Friday 31 October 2014


In considering the movement of coal on the Kettle Valley, an aerial photograph of Penticton yard in 1948 presents useful evidence for a modeler of the Southern Mainline in steam days.  The website is Vintage Air Photos and if the specific item does not immediately come up, try keying in "Penticton Saw Mill" in the Search box.  The photo is a fantastic source of information for us modelers as we can zoom in for close examination of the detail as well as get a big picture of the railway in the late steam era. 
On one of the Penticton yard tracks we see a string of six coal cars and two more on the service track of the coaling plant.  These latter two are definitely hopper cars - most likely they are Twin Hoppers.  There appears to be one Triple Hopper car and a Twin on the yard track and 4 low gondolas.  In addition, there are several other coal cars in the tracks beside the string which on close examination, also seem to be Twin Hoppers.  By the heights of the loads, it could only be coal as no other mineral is piled so high in an open top car.  It is also very neatly trimmed, which suggests a major coal shipper.  It is doubtful that the coal is going East, so we can speculate with some degree of certainty that it is going West, having  originated at a large mine in the Crowsnest area.  Whereto is an open question.

In the 1949 CPR equipment register, the M P - 14, there is a classification called "Gondolas - Coal" or in earlier M P 14's a variant: "Gondolas  (Coal Sides)".  These are the other cars in the string already referred to in the aerial photo.  There were several types used over the years and for our modeling era we present 3 models of the 4 most common prototypes.

The oldest car in the late steam era was probably what some modelers call the "Low Otis" which hauled many, many tons of coal into the early 40's. Built in 1906-12, only a few survived to 1950 and many of those only in cinder service. Railroad Model Craftsman carried a thorough set of articles on the prototype and the model in the Dec 1987, Jan '88 & Mar '88 issues. Ken Goslet wrote the prototype articles and Eric Clegg built the model and wrote about it. Clegg extracts statistics on the "Low Otis", stating that there were 500 in service in 1945; 174 in 1948; 43 in 1958; with 19 hanging on till 1964. Number series can be perused in the article. In the 1953 ORER page reproduced above, only one can be positively identified and matched with the roster list in the RMC article: CP 345685. But from the teens to the early 40’s these cars were abundant; over 2500 being built. For our layout, we have two intended for OCS but as yet only one finished. The bodies were cast in resin under the brand, Scale-Craft Models, 20 years ago or so by Mr. Don Hough, a local model-maker. Here is one of them:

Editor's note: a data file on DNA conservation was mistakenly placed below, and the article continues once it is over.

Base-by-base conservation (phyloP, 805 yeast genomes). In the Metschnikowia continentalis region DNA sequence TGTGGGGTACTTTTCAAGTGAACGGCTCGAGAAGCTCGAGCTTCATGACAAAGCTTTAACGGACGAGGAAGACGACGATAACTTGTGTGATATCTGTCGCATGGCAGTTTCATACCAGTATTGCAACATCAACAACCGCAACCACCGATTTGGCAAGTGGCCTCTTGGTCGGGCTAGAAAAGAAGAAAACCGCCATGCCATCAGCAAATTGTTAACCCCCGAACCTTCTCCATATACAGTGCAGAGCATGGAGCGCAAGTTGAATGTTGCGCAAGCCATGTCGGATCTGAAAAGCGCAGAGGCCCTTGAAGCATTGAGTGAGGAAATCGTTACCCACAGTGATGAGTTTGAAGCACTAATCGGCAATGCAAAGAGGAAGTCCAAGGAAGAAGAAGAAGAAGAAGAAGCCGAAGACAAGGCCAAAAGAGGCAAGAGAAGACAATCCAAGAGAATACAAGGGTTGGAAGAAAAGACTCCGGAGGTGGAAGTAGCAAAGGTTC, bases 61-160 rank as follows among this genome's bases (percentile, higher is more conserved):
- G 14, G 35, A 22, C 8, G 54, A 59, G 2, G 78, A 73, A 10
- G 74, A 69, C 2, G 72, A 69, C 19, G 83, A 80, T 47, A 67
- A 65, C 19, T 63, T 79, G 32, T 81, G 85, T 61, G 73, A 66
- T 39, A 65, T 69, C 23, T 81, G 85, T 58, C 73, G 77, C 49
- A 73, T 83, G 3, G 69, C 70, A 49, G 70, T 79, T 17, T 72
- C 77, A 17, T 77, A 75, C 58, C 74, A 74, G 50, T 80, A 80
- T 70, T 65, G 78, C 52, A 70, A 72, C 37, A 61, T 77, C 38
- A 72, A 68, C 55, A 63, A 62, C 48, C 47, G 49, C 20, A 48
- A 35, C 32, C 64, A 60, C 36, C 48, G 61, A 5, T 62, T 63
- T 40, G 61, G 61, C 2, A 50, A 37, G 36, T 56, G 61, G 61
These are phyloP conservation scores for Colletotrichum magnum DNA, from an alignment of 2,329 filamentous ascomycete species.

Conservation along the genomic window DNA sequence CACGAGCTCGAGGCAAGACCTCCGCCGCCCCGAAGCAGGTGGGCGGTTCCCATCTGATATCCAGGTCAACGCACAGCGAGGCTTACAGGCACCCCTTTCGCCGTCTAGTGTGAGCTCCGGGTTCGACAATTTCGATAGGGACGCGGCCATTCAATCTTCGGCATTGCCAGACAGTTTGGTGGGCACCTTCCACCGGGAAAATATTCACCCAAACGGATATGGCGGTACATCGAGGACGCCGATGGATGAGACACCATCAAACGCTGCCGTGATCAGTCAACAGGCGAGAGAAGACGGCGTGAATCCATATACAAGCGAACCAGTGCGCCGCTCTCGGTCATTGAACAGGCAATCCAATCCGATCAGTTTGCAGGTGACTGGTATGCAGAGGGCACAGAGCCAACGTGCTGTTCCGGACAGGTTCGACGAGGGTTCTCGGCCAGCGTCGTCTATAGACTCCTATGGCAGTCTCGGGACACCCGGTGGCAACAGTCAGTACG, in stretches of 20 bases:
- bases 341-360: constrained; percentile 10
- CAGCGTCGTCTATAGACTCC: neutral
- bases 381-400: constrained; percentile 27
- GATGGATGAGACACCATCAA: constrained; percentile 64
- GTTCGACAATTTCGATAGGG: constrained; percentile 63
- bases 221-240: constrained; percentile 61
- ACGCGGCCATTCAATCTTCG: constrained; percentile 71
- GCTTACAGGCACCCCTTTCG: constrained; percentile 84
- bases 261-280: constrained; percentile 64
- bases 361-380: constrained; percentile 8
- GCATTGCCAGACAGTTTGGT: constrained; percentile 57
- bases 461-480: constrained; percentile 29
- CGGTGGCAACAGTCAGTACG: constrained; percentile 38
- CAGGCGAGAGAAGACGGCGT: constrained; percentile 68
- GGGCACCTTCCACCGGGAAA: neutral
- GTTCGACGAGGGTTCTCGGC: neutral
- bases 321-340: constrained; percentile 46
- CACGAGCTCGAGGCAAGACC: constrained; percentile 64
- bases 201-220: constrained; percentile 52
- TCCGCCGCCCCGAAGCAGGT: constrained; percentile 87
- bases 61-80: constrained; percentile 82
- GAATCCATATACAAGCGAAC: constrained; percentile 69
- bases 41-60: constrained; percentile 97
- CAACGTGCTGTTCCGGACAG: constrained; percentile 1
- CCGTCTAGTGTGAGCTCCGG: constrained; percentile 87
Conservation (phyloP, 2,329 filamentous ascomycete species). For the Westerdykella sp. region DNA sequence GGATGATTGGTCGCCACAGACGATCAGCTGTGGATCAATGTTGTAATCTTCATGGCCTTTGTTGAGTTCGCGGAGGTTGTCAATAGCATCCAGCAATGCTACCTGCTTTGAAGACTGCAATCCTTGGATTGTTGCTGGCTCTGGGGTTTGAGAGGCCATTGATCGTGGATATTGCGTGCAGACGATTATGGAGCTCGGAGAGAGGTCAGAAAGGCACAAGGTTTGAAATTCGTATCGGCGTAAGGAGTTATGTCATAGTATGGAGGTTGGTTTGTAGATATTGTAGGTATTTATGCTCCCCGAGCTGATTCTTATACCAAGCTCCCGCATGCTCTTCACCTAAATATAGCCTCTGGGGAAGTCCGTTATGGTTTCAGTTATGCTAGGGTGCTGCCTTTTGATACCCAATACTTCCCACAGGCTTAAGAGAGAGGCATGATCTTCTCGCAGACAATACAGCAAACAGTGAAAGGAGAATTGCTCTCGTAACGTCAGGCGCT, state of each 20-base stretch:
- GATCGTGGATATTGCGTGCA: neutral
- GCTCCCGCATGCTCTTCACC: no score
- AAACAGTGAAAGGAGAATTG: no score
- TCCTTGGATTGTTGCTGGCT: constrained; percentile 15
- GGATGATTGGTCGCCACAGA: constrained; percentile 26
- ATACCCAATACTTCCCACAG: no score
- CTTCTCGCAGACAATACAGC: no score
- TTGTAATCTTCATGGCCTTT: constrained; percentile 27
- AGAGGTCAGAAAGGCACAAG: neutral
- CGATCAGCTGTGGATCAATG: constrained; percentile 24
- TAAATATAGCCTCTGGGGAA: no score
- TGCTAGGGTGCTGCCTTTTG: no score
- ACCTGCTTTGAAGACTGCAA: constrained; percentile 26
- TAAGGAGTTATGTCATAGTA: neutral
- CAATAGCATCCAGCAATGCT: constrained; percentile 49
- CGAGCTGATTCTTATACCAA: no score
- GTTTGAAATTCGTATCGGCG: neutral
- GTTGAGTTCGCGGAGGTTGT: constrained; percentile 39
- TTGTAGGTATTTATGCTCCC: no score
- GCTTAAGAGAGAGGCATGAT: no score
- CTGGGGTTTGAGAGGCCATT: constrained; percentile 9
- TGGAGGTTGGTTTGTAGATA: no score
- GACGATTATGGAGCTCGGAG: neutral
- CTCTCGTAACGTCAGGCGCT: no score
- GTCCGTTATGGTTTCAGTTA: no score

Here is a fine model representative of the "Big Otis" drop-bottom, composite cars with 8 doors each side.  This model was produced by Overland Models and is of brass construction.  The brass trucks were not functional and have been replaced with Bowser plastic trucks: PRR 70 ton Crown.  A wonderful model of an important car.  There should be more of these models in our roster and we may add a few using the resin kit by Funero And Camerlango: built in the 1920's with wooden sides, there were still 1199 of these cars in service in 1949; with 697 functioning as late as 1965.  The listing for these 350,000 series cars will be found underneath the red line in the ORER page reproduced below.  see Riddell p. 80.  see CFRG
In 1937, another composite car was produced and it is pictured here in a poor photocopy reproduction of a prototype photo in my collection.  I cannot remember where it was taken - possibly Brookmere - and how I got it.  Not much doubt about the cargo being coal as the trainmen are helping themselves to a bucketful for their stove.  Probably better coal than what the CPR supplied.  Going by the built date appearing on the car side, I suspect the photo was taken between 1937 and '39.  It is listed below on the ORER page.  Another series is listed on the page: 352000-352169.  This seems to be identical and Riddell supplies colour photos of them on pages 82 & 83.  Total numbers then are 370 built.  These lasted a long time, the Riddel photos being taken in 70's.  No model produced, but it is tempting...